This was an AMAZING post!!! So well written!!
Thanks Devyn! The saving parts are still extremely relevant though the way I earn money has changed drastically. I need to update this!
WOW! You are such an inspiration. You’re page is what I I’ve being dreaming up in my head for years but seing it written down and knowing this lifestyle is possible gives me the motivation I need! thanks so much. keep doing what you love- I couldn’t agree more with all your advice!
Thank you so much for this sweet comment, Renee! I’m so happy to hear this helped… hope you stick around 🙂
Hey alex your blog is very inspiring .iam planning to go to thailand this year.i would also like i work when iam there .i would want to know how did u find these jobs? Specially babysiting n bar tendering .
Hey Cathy! Most of it is networking. I lived on the island, was friendly and got to know people. The bar was one I was a regular at and they offered me the job. The babysitting was a friend of a friend who I heard through the grapevine was looking for something. Honestly I don’t know of a good website or anything… I think you just have to go find them in person. Best of luck!
Did you require a visa to work in any of the countries you traveled to? For instance, would an American be able to be a fruit-picker in Australia without a Visa?
Hey Molly, you will definitely need a visa to work in Australia! I actually have a whole post about it — check out my Earning Abroad series for more info!
After reading this entry, I’m still amazed on how you have managed all the travels you’ve made. You have done a great deal of exploration in short amount of time. One question though, do you have any savings for retirement? Obviously we can’t do travel for the rest of time.
Hey Jasmine, no I am not currently saving for retirement. That used to make me nervous but my dad told me recently that he didn’t put away a penny for retirement until he was in his 30s, and he’s doing okay 🙂 Right now the money I have left over after my travel, business and personal expenses are paid goes toward big purchases like a new computer or a web design.
I love love love your blog! Thank you for sharing.
Thanks Lauren! I’ve actually been meaning to do an update to this post for a while now. Glad you’re enjoying!
I am an avid EDM fan and googled something about Tomorrowland budget and stumbled into your blog. I never knew such a thing called Full-time travel would be possible.
I am currently 25, unemployed and looking for work. I do want to work for next couple of years and gain all the knowledge from the books alongside to start my own journey which is to go to all music festivals. Are these books (in this post) all the books you would recommend for me? Are there any other sources where I can get more information which helped you in your journey?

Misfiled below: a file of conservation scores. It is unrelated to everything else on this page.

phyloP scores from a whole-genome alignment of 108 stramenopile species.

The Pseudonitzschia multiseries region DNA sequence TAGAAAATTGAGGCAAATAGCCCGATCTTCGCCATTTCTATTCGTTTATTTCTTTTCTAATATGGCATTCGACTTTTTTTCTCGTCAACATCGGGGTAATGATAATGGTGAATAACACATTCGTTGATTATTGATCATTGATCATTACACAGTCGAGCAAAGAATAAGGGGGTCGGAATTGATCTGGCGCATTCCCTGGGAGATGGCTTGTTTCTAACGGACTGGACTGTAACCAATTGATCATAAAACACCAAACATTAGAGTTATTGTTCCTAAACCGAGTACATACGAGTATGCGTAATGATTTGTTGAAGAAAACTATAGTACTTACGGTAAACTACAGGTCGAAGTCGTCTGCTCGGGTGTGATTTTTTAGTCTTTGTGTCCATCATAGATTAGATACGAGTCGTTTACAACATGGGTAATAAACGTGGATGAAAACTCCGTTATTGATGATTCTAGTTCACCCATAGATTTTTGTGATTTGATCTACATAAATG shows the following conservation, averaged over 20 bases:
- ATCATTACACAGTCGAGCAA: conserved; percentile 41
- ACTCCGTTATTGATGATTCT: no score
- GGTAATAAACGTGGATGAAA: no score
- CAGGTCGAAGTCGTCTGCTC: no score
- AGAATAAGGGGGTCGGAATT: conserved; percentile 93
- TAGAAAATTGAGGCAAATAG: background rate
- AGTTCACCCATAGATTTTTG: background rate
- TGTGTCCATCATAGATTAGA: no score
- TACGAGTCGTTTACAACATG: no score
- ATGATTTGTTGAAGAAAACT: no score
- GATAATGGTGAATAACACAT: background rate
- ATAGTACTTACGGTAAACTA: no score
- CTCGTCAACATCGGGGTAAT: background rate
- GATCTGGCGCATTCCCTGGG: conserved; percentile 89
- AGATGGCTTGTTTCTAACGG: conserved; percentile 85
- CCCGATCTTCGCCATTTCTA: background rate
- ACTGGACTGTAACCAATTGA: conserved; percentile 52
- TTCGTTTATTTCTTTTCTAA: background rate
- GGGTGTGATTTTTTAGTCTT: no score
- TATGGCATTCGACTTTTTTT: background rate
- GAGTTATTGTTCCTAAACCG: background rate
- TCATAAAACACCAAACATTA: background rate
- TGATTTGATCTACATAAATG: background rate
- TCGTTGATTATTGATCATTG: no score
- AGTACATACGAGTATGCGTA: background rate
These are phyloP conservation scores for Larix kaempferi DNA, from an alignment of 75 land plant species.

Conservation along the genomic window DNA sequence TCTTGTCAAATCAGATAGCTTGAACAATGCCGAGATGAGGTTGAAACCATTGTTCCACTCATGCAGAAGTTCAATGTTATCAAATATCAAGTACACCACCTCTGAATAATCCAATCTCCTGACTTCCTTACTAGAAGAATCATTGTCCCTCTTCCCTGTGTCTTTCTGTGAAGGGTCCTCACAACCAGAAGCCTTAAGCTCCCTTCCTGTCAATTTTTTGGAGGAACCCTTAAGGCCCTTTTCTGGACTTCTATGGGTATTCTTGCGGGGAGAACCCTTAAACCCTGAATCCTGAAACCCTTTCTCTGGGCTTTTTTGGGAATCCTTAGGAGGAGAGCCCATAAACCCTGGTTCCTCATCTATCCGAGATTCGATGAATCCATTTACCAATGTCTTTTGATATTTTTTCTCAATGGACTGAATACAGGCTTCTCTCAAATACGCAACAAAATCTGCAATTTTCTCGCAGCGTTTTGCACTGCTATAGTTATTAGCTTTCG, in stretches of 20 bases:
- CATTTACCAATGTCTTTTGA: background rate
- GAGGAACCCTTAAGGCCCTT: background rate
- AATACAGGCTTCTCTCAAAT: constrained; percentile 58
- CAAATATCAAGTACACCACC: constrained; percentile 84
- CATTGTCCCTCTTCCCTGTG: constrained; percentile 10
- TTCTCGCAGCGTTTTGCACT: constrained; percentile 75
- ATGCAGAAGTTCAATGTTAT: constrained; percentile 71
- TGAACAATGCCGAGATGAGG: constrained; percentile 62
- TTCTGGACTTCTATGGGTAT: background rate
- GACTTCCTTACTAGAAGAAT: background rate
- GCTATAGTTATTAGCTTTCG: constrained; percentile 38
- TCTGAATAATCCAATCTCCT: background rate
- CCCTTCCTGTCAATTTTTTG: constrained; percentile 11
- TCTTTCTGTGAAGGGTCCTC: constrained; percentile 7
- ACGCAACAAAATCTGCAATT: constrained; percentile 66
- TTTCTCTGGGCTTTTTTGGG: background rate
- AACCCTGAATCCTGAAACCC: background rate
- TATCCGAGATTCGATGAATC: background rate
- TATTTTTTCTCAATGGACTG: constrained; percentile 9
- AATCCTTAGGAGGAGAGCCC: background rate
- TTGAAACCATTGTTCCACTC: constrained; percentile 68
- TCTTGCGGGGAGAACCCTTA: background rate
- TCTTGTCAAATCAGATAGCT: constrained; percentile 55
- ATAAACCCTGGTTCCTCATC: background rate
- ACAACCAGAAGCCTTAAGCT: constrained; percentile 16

These books are a great place to start, Eshan! I’m hoping to put a follow up to this post together soon — stay tuned! There are also plenty of location independent blogs to check out in the meantime as well.
I like what you are doing girl!. Travel is sure a great way to live. Today most uf us, if we plan well, can do this in some point. I do want to say that having a safety net and going to sleep at night knowing that you have that security in case anything happens is a big game changer. For others,when they have to work to get a safety net deciding to leave everything and travel indefinetaly is not so easy. Still, I don’t mean to point a fingers saying this but people are different and they should question themselves on ”why can’t I do what she’s/he’s doing?”. Everyone’s path will be different.I am currently working to create some financial safety in order to have the liberty to go and do as I please in the next coming years still knowing that my family will have something to rely on in case of an emergency. Being rational is key in this world.
So true, Maria. Having a bit of a safety net is a game changer indeed! My safety net has drained and now I’m living on the edge 🙂 That said, I do have a somewhat reliable source of income now. I’d love to built up those savings again though!
So similar to another commenter, I wanted to find ticket prices and expenses of Tomorrowland (because I am avidly trying to attend this event, following my unforgettable experience at EDC LV). However…I couldn’t stop reading post to post and I think I’ve spent about 3 hours on your site simply reading just about as many blog posts I possibly can before my eyes turn red. And I just have to say, wow..you have sincerely inspired me to chase my wanderlust dreams as well. I hope to travel to Thailand and Singapore next year and Hawaii later this year! Thank you so much for your helpful blog posts and tips — and of course, please keep blogging!!!!! (:
Hey Allie, glad you found me! No worries there… I definitely won’t stop blogging anytime soon! Enjoy the crazy ride of chasing all those travel dreams, and I hope you’ll stick around here too 🙂
Thanks for the tips! Im in the planing of backpacking right now and still have a lot to learn! Theres one question that keeps coming in my mind: All those bloggers talk about working but never about the visas. Is it hard to get working visas or do you not need those in certain countries (Or do you do jobs where those arent needed?)
It depends on the country Suzan! In many many countries, it is easy to find jobs without work permits. You might check out my Earning Abroad series, where my different interviewees address this!